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Revisiting the topic of reading

By the time this paper reaches your hands, the Hong Kong Book Fair at the Hong Kong Convention and Exhibition Centre will be entering its final days. The annual event attracts hundreds of thousands of visitors and has become a spectacular summer event over the years.
Outside of the book fair, many publishers and bookshops also made use of the period to organise related activities in other places in an attempt to promote people’s reading habits.
While the number of visitors is promising, how is the reading culture in our society doing? A survey on Reading for All 2018, released by the Hong Kong Publishing Professionals Society in April, states that nearly 70 per cent of about 2,000 people surveyed over the phone had the habit of reading printed books. 
Nearly 60 per cent of adults read one to three hours every week and over 60 per cent read one to two books every month. It is worth noting that the those surveyed spend considerable time reading online  (60 per cent spending three hours a day).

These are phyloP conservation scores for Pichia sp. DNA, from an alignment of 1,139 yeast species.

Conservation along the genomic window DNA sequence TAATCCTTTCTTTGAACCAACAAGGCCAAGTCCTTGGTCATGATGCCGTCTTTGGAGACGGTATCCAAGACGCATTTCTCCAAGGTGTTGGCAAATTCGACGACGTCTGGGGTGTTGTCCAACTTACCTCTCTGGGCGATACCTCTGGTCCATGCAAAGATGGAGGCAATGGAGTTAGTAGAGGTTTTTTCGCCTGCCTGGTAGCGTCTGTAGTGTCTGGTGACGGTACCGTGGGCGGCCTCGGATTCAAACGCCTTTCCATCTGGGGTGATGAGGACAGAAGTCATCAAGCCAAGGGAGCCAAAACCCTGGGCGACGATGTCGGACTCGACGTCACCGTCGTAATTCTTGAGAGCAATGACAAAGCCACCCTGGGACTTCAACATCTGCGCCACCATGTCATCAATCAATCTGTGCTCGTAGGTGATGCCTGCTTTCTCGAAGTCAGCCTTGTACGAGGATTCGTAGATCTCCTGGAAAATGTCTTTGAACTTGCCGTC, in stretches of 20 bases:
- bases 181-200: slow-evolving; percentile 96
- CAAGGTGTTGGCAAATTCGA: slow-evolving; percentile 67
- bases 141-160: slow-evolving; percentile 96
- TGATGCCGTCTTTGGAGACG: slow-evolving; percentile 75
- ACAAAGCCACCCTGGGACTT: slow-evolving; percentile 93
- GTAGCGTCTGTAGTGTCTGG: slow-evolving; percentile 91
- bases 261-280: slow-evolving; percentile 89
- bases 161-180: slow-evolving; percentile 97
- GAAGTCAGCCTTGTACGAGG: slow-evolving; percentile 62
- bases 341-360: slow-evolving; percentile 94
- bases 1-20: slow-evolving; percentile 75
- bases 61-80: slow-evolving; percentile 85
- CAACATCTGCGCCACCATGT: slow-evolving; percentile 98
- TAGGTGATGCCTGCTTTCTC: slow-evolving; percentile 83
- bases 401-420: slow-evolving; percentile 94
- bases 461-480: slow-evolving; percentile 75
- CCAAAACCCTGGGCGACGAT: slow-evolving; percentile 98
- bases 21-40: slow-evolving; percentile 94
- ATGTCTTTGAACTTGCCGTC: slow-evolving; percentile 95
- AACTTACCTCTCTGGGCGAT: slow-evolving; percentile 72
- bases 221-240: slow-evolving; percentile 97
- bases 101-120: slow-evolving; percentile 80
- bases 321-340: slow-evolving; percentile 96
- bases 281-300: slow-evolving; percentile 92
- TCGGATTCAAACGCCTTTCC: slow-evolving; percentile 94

When you have the option of accessing information from social media platforms via mobile phone, why is it still necessary to promote reading?
Reading habits reflect an attitude. Nowadays, when mobile phones are always in people’s hands, reading printed books, to a certain degree, requires people to slow down their pace and settle their state of mind. For the Church, reading has always been an important way of nurturing spirituality. St. Benedict’s monastic tradition emphasises prayer, labour and scriptural reading.
According to Catholic bookshops, different versions of the Bible topped the bestsellers. However, one should not neglect essays on spirituality and life. These allow readers to rest and think about the beauty and goodness of faith and life.
In last week’s editorial, we suggested that the Church organise reading groups where people can share insights with one another. The close connection between the content of the books and our daily lives can further strengthen a sense of community.
Hong Kong has a number of Catholic publishers, run by either the diocese or religious congregations and by lay Catholics. The decree of Vatican II, On the Means of Social Communications (Inter Mirifica), explains the role of the Church in the field of communications and says: 
“First, a good press should be fostered. To instill a fully Christian spirit into readers, a truly Catholic press should be set up and encouraged … with the clear purpose of forming, supporting and advancing public opinion in accord with natural law and Catholic teaching and precepts. Moreover, the faithful ought to be advised of the necessity both to spread and read the Catholic press to formulate Christian judgments for themselves on all events” (#14). The document is still valid 50 years after its publication. SE